Rosemary served 19 years (1971-1990) as Head of Department in Archaeology at Durham University. She ‘retired’ in 1990 and remained a key and active member of the department as Professor Emerita, publishing her two-volume Wearmouth-Jarrow excavations in 2005–6, and her second CASSS volume on the south-west of England in 2006. She also completed her excavations of the proprietary church and cemetery at The Hirsel, in southern Scotland, publishing this with the Society of Medieval Archaeology in 2014. Up until her last years she continued to lead the Corpus project, undertaking her own fieldwork in Leicestershire, Northamptonshire and Rutland for the East Midlands volume (Vol. XV), supporting authors of the remaining volumes to complete their work, and securing major AHRC funding in her 90th year to complete the project.
Her passion, knowledge, determination and sense of fun, were infectious and shared by colleagues and students alike, all inspired and supported by Rosemary to continue and advance a career in archaeology, with many coming to hold prominent positions and Professorships in the discipline themselves. Rosemary also understood the need for change and advancement in archaeology with early recognition of the importance of science and innovation in archaeology and later support for the Archaeology Data Service as its first Chair. Her international standing and service to the discipline, with influential roles such as Trustee of the British Museum, President of the Society of Antiquaries London, and Commissioner for the Ancient and Historical Monuments of Scotland and Historic Buildings and Monuments Commission for England, led to many honours, including six honorary degrees (Durham University 1995, University of Bradford 2002, University College Cork 2003, University of Leicester 2004, University College Dublin 2015, University of Cambridge 2019), fellowship of the British Academy, the Society of Antiquaries Gold Medal and Royal Honours with her appointment as Commander of the British Empire in 1987 and Dame Commander of the Order of the British Empire in 2011 for services to scholarship.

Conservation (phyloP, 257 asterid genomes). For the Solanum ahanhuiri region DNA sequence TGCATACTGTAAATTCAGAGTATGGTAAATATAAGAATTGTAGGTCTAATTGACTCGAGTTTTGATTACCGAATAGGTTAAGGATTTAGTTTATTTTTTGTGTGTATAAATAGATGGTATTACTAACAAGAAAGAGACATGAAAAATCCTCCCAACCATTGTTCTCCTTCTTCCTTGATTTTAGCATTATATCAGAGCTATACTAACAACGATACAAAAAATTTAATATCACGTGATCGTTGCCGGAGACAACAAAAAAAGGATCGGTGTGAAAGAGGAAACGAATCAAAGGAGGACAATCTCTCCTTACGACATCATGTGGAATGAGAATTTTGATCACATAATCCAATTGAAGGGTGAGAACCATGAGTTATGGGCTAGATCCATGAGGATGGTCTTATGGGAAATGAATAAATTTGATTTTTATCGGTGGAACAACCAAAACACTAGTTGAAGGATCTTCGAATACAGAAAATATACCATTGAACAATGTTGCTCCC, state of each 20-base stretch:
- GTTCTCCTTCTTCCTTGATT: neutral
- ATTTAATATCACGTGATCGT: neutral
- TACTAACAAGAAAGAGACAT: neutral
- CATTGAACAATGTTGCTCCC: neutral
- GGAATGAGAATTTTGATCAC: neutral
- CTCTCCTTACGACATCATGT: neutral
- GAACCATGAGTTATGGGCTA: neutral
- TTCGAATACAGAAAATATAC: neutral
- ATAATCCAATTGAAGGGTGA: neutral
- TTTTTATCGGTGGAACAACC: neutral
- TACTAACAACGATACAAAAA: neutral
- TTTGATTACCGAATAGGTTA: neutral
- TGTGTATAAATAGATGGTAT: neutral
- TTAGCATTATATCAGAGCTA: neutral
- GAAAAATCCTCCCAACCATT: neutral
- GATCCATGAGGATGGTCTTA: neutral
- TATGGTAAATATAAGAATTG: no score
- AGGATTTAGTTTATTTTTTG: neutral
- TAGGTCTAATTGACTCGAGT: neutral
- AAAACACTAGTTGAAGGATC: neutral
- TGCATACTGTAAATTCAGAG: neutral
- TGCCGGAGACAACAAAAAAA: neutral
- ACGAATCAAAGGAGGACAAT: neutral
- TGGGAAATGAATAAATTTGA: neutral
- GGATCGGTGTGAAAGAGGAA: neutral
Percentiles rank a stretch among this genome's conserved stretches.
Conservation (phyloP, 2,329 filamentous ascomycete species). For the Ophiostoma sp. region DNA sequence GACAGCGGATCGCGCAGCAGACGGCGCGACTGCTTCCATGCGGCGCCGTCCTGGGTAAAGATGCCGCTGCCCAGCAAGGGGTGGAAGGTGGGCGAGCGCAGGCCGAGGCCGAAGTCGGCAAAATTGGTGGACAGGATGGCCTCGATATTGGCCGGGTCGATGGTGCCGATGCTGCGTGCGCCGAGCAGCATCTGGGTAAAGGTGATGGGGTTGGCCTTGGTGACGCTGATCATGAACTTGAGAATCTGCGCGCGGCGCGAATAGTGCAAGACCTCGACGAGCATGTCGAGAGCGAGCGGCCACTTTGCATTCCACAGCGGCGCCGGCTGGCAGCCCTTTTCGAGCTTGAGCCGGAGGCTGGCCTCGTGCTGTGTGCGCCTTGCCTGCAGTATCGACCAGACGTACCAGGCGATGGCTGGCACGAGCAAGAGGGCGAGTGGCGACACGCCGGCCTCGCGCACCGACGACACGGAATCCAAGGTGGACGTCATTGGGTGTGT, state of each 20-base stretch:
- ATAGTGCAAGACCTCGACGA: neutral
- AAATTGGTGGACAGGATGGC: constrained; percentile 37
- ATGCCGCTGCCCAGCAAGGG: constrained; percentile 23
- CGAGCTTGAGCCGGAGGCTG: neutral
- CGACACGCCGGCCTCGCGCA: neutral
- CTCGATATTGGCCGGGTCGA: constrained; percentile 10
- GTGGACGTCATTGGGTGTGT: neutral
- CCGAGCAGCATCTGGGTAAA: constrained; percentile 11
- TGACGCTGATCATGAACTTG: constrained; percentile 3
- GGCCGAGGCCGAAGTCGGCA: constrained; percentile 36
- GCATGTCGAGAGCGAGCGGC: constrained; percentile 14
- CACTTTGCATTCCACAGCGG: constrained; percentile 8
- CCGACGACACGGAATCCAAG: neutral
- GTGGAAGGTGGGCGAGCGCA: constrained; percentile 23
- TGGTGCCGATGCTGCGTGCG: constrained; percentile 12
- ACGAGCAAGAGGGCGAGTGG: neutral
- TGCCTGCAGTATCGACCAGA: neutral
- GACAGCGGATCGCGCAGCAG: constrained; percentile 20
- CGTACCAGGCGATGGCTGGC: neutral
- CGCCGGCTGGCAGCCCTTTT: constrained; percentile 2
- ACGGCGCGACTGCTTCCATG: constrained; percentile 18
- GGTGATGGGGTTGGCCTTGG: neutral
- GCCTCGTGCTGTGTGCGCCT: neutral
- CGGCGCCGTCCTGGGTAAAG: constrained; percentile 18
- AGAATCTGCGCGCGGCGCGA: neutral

Rosemary has been a leading expert and voice on Anglo-Saxon and early medieval archaeology for over 70 years. Her rich intellectual contribution to Anglo-Saxon and medieval archaeology and legacy of published work on the subject will continue to be profoundly influential for all scholars. Rosemary will be deeply missed by colleagues and friends across the world.
Details of the Memorial Service at Durham Cathedral can be found here
In celebration of Rosemary’s life and achievements, we are sharing messages and memories from those she taught, supported and worked with during her many years. If you would like to contribute a message, a memory or share a photographs of Rosemary and her projects for the website, please email these to email@example.com or send my mail Department of Archaeology, Durham University, South Road, Durham, DH1 3LE, UK.
Find out more about the Rosemary Cramp Fund or make a donation.
Rosemary with her Damehood
Professor Dame Rosemary Cramp